Cable TV. Who needs it, right?
Although I work in an industry so closely tied to television, I pride myself in being a cord-cutting evangelist. When my friends and co-workers take the bold step to break up with their cable company and the hundreds of networks, DVR, on-demand and time-shifting goodness that go along with it, I am on the sidelines wildly cheering them on. But this cord-cutting cheerleader has always been too chicken to do it herself. Even worse, I layer my juiced up cable tier with Apple TV, Xbox and Roku just to cover bases. Hulu Plus, Amazon, Netflix, Crackle…I use them all.
But my TV utopia recently came to a screeching halt. A home renovation landed my family in a relative’s home with no cable for 3 weeks. We have a Blu-Ray player with access to Netflix and Amazon and a host of other TV and movie video apps. As a news and politics junkie, I’ve found myself missing the constant hum of CNN and MSNBC that have become part of our morning and evening routine. And the kids miss their favorite shows they hoard on the DVR. Full House is their current favorite, so, this arrangement does have a small silver lining. Sorry, Uncle Jessie. But what adds insult to injury is that Shark Week happened…or didn’t happen in my house. SHARK WEEK!
Since Netflix is now at the center of our TV universe, we picked up on House of Cards. HOC is, hands down, one of the best shows I’ve ever seen…and it strangely satisfied my appetite for politics, too. The show picked up 14 Primetime Emmy nominations. That’s impressive, but what’s really newsworthy is that Netflix was nominated at all. For a technology company whose business model hinges on buying and distributing content, not creating it, this is a big first. Netflix now has the street cred as a producer to bring in massive audiences to their original programs. I can’t wait to gorge on other Netflix shows like Orange is the New Black and Hemlock Grove. I see Netflix in a new light now…like an HBO or Showtime…without the $100/mo cable subscription.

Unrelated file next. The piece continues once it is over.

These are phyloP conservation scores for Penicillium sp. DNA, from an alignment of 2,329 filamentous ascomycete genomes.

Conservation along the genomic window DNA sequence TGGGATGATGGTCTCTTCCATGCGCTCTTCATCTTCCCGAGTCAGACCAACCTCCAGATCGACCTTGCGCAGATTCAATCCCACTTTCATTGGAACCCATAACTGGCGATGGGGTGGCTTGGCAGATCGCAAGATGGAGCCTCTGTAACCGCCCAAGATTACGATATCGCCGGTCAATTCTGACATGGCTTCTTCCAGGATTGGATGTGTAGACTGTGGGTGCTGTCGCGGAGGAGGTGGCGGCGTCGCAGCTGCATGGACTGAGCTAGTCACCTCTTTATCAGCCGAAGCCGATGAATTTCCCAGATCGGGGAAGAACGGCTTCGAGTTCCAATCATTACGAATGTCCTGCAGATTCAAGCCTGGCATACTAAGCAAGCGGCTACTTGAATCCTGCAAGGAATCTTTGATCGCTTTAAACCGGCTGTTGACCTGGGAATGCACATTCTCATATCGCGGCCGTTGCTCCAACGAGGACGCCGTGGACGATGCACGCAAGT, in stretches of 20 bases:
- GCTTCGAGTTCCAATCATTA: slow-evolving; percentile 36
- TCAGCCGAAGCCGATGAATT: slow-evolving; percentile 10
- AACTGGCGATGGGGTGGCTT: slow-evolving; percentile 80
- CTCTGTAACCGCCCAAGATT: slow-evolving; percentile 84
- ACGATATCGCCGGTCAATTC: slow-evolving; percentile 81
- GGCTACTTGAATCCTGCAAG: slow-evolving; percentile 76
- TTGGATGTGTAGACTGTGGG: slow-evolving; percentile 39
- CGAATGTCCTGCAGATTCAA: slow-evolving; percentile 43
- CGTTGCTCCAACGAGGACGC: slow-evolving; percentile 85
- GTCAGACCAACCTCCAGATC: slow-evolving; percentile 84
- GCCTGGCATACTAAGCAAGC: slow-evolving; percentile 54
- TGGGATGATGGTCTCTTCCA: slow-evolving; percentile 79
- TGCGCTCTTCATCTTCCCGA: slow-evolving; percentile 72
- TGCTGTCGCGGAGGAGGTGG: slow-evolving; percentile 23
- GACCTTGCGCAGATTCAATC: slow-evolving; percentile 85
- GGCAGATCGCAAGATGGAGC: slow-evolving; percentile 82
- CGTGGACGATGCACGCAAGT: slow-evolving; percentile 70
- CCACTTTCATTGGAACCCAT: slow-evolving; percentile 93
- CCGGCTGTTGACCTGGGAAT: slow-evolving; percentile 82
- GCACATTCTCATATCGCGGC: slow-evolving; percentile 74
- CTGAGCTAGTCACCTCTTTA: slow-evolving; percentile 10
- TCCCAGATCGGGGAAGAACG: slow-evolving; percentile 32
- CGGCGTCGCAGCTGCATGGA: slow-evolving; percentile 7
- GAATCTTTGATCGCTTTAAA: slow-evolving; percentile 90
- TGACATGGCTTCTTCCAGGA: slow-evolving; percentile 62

Although under temporary and reluctant circumstances, my family is part of the growing cord-cutting movement. According to The Diffusion Group, pay TV households (cable and satellite) have been on a steady decline, and are expected to fall 6% by 2017. It’s not surprising when cable service keeps rising in cost and “over-the-top” digital TV alternatives like Netflix’s House of Cards and original series on Hulu make ditching cable more and more appealing. Just last month, a Cowen & Co. study revealed that 20% of Netflix subscribers have cut the Pay TV cord. This has major implications for the marketing and advertising industry given that many of these platforms (most notably, Netflix) lack advertising.
As my own 3-week adventure in cord-cutting comes to a close this week, I think about how drastically it changed our family routine. Cutting the cord is a little like giving up sweets…it’s tough at first but after awhile you don’t miss it and you actually feel better. The house is more peaceful and we’re spending less time mindlessly channel-flipping. TV has become more “by appointment”, which is a good thing.
Time will tell whether our household officially “cuts the cord,” but this experience has fundamentally changed the way I look at television…it’s not defined by screen size, commercials, Nielsen or Time Warner…it’s about great content delivered in a way that puts audiences first. So, whether you’re a cord-cutter or not, it’s an exciting new era in “television”.